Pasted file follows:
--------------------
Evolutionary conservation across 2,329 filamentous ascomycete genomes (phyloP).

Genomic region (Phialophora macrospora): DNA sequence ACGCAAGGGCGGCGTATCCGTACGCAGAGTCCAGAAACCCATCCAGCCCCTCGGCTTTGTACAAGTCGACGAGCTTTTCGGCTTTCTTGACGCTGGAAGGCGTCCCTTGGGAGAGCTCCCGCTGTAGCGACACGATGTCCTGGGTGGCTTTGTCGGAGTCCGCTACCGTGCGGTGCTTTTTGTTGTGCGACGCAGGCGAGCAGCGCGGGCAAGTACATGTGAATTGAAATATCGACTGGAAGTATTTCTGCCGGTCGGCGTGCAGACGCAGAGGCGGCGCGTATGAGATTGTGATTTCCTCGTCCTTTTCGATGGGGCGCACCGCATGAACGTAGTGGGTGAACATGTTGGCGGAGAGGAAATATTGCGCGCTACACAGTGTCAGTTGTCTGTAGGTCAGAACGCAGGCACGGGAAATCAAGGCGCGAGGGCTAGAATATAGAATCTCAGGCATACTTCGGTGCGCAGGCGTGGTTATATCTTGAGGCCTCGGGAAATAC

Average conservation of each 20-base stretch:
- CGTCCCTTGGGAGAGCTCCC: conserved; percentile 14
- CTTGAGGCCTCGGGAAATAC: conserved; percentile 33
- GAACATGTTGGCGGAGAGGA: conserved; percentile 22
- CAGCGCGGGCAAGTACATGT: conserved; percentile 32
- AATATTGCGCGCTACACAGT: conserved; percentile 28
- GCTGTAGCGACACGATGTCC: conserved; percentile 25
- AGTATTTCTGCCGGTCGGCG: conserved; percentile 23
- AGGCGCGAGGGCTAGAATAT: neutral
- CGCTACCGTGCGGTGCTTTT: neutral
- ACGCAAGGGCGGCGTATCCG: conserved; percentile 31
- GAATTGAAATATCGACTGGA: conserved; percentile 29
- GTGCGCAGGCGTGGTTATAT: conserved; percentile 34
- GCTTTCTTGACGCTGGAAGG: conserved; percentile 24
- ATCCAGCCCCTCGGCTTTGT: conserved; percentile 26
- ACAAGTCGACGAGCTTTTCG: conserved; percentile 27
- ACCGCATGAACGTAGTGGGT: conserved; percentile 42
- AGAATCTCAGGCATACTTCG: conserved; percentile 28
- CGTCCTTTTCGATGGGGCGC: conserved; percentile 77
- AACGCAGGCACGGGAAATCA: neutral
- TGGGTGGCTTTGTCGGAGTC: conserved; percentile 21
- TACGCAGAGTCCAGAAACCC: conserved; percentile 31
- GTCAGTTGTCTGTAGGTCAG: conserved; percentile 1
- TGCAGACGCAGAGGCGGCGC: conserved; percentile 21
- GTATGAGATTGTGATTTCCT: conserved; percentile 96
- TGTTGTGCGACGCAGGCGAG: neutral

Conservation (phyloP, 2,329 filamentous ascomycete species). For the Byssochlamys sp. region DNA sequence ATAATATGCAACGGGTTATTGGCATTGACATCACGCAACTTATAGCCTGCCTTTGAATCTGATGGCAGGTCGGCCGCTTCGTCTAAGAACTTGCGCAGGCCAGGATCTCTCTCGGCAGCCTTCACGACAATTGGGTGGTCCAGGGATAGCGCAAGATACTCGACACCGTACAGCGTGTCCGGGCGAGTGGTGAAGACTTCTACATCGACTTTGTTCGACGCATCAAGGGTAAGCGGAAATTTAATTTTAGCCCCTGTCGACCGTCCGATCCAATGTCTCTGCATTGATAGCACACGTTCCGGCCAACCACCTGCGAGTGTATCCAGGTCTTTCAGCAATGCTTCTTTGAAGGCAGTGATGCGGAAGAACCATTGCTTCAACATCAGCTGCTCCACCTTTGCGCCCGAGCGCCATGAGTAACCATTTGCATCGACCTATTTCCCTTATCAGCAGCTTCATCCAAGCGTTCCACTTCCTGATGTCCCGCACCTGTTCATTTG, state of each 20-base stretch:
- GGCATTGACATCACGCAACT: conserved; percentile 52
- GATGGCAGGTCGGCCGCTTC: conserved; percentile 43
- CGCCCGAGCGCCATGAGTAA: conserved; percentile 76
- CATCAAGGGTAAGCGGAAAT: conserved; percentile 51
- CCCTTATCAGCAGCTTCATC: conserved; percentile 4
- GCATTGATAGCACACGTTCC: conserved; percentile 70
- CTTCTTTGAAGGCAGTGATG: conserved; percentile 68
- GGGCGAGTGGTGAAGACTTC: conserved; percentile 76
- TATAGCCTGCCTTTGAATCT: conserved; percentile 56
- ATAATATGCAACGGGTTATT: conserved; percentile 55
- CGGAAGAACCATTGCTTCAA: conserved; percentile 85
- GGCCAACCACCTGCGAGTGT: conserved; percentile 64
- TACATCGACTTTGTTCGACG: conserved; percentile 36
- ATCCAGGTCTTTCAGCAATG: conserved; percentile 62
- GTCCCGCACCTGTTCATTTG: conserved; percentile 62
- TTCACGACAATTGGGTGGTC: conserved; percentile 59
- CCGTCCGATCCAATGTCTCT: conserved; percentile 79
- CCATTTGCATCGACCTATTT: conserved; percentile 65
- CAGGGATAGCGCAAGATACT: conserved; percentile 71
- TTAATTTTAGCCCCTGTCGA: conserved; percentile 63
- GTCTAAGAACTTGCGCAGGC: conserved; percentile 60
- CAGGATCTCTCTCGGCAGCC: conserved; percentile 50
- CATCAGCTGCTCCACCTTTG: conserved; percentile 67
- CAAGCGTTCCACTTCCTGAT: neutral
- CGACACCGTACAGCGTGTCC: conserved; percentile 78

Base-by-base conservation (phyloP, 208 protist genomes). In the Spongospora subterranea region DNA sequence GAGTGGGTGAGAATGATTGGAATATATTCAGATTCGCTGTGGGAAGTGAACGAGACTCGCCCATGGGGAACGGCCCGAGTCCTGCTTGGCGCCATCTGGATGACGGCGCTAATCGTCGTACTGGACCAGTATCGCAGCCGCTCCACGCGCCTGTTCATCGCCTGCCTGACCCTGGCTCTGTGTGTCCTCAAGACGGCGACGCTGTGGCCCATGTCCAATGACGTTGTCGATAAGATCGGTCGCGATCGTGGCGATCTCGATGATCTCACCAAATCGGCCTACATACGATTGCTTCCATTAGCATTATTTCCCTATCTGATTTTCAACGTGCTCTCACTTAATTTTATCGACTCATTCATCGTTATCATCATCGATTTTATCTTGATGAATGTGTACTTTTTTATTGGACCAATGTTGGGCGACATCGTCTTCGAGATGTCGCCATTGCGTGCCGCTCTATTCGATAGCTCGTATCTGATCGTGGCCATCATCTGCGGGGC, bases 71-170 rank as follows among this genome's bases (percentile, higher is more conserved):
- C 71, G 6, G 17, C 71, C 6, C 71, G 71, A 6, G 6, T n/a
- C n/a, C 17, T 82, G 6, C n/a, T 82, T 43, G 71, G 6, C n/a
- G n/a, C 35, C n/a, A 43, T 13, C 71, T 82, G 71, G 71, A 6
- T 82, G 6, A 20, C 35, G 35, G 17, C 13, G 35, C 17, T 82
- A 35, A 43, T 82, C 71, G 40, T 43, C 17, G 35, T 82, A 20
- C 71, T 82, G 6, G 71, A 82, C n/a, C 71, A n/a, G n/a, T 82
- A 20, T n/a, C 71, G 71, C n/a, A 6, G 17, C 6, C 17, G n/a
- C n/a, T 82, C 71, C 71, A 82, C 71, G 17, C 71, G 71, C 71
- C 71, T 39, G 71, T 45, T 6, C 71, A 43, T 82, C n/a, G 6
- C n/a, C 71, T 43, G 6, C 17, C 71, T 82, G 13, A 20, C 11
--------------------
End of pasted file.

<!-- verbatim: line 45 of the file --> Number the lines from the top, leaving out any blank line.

- TTCACGACAATTGGGTGGTC: conserved; percentile 59